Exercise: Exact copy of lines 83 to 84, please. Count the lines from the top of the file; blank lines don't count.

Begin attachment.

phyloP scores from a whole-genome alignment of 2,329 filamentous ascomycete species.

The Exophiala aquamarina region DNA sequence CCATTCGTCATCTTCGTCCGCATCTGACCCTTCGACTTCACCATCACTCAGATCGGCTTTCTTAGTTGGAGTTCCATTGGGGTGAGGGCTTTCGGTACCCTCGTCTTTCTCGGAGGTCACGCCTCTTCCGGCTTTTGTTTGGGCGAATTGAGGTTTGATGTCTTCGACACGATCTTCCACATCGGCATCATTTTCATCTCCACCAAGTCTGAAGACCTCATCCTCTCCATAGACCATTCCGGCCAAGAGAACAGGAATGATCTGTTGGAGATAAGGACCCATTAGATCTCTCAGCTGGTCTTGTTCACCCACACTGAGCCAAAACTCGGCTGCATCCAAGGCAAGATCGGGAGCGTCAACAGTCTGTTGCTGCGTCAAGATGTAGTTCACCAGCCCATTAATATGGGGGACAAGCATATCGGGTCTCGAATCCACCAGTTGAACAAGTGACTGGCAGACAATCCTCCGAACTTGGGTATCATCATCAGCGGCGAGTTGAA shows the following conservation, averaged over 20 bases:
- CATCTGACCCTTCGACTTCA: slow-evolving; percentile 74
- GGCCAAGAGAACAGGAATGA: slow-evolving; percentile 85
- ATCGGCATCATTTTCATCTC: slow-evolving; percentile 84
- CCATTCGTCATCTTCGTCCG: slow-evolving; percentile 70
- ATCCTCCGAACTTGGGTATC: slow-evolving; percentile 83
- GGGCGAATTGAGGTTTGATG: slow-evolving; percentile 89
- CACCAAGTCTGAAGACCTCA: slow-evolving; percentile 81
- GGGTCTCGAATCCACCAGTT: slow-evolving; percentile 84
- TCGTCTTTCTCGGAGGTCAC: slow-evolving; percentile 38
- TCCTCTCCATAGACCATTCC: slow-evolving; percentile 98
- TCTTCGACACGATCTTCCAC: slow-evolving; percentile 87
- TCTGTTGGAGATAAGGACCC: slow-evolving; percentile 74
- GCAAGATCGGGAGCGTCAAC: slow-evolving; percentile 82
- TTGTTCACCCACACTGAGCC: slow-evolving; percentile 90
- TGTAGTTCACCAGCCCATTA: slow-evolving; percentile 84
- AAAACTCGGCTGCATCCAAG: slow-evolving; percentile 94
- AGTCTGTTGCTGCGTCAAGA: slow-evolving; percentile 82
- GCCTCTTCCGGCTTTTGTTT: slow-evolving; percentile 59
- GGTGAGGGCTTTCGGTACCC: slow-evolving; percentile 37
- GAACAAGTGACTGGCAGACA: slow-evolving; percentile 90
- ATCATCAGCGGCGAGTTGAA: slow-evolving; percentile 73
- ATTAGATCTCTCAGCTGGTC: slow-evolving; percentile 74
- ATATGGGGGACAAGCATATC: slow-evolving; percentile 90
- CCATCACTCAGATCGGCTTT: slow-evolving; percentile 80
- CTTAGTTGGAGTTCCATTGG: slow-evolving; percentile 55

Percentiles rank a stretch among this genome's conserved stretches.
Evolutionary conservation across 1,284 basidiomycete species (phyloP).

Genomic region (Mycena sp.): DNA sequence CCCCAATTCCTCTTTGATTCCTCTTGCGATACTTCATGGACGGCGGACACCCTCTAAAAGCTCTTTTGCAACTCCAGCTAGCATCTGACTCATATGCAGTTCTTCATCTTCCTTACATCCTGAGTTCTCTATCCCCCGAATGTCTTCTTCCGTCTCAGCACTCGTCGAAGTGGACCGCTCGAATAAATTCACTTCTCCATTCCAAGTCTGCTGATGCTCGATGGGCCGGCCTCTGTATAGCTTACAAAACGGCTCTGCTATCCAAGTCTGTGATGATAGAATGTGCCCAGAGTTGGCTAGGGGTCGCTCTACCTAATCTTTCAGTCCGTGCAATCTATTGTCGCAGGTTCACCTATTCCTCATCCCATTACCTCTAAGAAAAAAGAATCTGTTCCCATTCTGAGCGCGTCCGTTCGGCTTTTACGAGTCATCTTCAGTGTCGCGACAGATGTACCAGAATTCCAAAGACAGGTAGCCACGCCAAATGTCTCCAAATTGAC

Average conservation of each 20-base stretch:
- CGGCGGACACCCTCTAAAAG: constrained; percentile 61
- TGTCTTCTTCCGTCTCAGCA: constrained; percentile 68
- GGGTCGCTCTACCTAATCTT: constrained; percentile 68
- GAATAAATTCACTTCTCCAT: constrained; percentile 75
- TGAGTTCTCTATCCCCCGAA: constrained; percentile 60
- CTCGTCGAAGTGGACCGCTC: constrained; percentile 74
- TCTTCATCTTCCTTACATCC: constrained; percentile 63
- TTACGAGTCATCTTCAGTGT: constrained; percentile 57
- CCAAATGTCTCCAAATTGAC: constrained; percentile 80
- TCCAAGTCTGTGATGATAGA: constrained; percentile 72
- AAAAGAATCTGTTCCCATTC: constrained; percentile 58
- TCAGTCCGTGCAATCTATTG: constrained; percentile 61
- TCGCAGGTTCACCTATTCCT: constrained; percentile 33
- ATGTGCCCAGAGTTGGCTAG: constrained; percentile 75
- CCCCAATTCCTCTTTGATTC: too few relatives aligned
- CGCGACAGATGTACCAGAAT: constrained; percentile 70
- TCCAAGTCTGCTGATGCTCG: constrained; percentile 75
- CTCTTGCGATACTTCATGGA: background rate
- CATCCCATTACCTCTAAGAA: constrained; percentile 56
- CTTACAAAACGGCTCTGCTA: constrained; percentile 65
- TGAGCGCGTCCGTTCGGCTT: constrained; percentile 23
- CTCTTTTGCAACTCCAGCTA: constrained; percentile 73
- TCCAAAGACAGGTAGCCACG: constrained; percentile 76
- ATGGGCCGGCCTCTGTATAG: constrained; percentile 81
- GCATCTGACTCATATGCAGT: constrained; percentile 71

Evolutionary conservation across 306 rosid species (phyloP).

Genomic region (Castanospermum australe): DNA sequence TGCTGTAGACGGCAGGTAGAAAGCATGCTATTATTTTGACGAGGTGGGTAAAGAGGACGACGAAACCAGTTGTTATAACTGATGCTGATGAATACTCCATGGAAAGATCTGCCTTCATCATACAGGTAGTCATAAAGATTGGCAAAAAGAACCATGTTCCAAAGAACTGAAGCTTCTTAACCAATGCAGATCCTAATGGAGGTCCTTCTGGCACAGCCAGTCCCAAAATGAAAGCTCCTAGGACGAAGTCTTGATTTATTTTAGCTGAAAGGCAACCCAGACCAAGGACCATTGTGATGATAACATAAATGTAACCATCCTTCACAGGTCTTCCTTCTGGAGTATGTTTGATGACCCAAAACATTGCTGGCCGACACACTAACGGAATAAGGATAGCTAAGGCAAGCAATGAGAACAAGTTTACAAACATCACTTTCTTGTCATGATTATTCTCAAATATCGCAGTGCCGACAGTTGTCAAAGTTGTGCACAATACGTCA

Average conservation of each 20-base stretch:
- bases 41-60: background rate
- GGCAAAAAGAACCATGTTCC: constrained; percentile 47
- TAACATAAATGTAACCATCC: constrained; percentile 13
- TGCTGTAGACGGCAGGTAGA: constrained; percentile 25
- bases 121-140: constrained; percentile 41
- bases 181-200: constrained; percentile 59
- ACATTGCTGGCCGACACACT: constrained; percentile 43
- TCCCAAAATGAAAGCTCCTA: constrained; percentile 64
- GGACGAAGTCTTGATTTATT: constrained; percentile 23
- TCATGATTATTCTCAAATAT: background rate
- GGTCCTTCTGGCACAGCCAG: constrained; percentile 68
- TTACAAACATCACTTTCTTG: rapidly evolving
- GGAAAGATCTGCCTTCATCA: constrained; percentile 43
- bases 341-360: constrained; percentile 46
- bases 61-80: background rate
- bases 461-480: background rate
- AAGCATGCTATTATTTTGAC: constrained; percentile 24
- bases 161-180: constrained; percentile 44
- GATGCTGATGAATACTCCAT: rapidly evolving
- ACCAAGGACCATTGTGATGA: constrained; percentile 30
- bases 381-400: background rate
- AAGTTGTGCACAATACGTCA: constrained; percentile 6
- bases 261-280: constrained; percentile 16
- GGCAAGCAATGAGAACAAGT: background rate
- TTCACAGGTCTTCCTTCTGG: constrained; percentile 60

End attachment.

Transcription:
- GGCAAGCAATGAGAACAAGT: background rate
- TTCACAGGTCTTCCTTCTGG: constrained; percentile 60